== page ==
The literature identifies four main types of crowdfunding depending on how investors are recompensed (Mollick, 2014). In the donation-based model, proponents make donations as a purely philanthropic act. The reward-based model involves a non-monetary benefit as a result of a monetary contribution. In the lending-based model, backers lend money to businesses (P2B) or other individuals (P2P) and get their money back (plus interest) when the loan is repaid. Finally, the equity-based model turns the backer into a shareholder, as the contribution gives rise to ownership of a small equity stake in the company and entitles its owner to the company’s profits.
The list of Mexican equity-based platforms is from the website of the Mexican Association of Crowdfunding Platforms (AFICO – Asociacion de Plataformas de Fondeo Colectivo), and it refers to the members’ list (available at www.afico.org/). The list of Chilean platforms is from the website of the Association of Fintech Companies of Chile (FinteChile - Asociación Fintech de Chile) (available at www.fintechile.org/). The Brazilian platforms list has been built up based on the records provided by the report “2017 The Americas Alternative Finance Industry Report” (see Ziegler et al., 2017) carried out by the Cambridge Centre of Alternative Finance, the Polsky Centre for Entrepreneurship and Innovation, and the University of Chicago Booth School of Business. Since the list provided by this report includes all the typologies of crowdfunding, platforms have been double-checked on the web, and only the equity-based ones have been selected.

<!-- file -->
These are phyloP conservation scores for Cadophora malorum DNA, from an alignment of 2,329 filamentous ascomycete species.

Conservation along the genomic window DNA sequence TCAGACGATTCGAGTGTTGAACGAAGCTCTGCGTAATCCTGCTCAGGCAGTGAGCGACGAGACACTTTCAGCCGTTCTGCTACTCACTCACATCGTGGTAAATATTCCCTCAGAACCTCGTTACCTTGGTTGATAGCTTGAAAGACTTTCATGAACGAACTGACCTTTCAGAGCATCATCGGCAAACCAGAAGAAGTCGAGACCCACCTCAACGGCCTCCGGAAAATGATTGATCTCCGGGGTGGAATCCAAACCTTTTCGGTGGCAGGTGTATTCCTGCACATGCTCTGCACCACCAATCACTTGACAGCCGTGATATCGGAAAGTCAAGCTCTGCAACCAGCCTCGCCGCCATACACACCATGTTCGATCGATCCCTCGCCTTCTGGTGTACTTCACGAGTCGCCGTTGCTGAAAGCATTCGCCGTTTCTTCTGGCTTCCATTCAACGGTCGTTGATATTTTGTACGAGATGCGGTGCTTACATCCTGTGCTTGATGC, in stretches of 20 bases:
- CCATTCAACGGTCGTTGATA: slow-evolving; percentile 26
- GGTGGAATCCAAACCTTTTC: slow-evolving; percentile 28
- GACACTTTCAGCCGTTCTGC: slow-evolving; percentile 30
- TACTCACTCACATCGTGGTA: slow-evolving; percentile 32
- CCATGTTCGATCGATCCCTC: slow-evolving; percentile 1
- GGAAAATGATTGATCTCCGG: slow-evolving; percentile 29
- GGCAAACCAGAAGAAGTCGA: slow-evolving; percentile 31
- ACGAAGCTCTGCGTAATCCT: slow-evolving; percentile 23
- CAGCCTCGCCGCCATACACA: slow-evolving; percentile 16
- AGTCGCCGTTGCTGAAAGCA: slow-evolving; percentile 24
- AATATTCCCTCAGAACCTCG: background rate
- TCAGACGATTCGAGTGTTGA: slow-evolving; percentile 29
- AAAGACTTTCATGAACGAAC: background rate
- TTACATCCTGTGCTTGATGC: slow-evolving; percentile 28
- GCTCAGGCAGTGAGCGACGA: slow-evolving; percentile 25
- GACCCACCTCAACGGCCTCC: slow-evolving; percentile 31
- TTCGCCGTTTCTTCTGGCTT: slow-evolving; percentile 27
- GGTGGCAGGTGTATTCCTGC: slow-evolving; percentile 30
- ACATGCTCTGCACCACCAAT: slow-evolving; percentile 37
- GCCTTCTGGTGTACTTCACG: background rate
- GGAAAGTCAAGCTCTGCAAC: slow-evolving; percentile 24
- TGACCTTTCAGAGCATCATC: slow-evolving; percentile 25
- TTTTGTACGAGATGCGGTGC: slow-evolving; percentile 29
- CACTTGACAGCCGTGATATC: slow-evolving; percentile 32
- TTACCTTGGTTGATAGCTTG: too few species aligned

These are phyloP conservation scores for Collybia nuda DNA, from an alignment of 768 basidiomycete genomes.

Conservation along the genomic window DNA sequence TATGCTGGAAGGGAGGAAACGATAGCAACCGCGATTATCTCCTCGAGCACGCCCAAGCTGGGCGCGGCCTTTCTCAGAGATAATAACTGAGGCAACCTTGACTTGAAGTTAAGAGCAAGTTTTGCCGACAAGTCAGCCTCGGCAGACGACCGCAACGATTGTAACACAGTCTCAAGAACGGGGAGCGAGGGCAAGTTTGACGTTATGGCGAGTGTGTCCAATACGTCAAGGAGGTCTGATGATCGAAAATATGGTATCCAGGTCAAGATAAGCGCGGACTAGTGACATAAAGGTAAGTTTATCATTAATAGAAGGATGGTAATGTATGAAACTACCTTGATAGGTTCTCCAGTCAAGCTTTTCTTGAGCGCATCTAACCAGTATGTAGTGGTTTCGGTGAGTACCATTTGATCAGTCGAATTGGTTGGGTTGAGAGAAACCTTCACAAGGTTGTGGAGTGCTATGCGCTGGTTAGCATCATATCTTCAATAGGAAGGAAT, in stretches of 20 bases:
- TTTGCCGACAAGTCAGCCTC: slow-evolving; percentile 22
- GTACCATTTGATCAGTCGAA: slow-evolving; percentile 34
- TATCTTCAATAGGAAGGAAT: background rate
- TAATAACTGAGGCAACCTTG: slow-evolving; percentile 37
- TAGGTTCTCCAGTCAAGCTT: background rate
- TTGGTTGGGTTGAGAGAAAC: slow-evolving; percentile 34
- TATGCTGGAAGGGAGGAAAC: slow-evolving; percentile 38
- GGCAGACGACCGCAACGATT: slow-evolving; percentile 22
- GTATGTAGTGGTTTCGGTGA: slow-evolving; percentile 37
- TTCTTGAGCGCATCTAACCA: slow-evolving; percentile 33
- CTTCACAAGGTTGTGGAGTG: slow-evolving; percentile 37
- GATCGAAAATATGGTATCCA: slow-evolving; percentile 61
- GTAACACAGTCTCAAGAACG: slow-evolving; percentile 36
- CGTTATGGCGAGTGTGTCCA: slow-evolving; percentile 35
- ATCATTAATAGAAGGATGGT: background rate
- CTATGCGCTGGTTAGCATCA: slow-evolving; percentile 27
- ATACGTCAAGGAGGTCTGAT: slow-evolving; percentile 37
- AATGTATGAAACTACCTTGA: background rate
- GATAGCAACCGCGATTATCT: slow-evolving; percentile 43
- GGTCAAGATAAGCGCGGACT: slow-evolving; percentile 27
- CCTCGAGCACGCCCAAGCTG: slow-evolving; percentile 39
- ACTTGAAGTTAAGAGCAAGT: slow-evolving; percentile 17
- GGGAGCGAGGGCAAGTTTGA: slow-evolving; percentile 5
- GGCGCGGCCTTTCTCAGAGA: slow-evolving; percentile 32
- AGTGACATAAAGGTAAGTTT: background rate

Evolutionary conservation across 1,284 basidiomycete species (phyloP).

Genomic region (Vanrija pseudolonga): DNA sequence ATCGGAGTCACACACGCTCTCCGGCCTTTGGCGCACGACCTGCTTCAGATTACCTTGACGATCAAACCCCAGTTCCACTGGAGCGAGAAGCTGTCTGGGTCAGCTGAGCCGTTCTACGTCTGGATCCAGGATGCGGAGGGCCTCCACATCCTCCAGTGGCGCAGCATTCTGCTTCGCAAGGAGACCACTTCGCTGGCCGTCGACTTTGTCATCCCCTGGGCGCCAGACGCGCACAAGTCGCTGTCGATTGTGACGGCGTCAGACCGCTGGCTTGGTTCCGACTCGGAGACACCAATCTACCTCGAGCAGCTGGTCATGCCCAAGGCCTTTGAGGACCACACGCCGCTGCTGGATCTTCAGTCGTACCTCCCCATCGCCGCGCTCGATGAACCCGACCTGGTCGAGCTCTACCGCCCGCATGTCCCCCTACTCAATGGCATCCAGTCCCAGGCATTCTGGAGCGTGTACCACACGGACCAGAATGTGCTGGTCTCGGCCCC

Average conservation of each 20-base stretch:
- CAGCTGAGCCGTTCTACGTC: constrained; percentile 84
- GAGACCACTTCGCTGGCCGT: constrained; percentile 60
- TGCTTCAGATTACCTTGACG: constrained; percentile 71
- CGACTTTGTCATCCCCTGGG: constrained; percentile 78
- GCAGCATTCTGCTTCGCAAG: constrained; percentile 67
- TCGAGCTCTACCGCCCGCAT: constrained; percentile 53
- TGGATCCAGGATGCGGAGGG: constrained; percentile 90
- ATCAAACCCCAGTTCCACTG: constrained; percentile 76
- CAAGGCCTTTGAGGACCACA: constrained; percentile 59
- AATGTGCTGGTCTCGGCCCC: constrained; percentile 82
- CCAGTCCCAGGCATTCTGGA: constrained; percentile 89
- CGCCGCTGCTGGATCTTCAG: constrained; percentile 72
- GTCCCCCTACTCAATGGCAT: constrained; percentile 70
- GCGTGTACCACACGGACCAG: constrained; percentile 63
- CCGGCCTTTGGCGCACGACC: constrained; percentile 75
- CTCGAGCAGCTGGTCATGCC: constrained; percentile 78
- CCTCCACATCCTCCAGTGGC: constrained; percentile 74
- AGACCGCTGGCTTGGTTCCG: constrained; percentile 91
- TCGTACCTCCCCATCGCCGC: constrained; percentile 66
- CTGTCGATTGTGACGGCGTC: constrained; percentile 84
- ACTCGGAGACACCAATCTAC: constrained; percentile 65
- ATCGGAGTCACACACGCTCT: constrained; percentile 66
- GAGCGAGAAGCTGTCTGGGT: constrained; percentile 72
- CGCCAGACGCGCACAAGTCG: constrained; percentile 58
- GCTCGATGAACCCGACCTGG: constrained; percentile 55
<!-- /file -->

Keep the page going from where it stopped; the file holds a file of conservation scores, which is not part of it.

Comissão de Valores Mobiliários (CVM), Instrução n° 588, available at: www.cvm.gov.br/legislacao/instrucoes/inst588.html
Covid-19 is a new infectious disease triggered in Wuhan city, China, in December 2019. Due to the rapid increase in the number of cases outside China, Covid-19 rapidly turned into a global pandemic.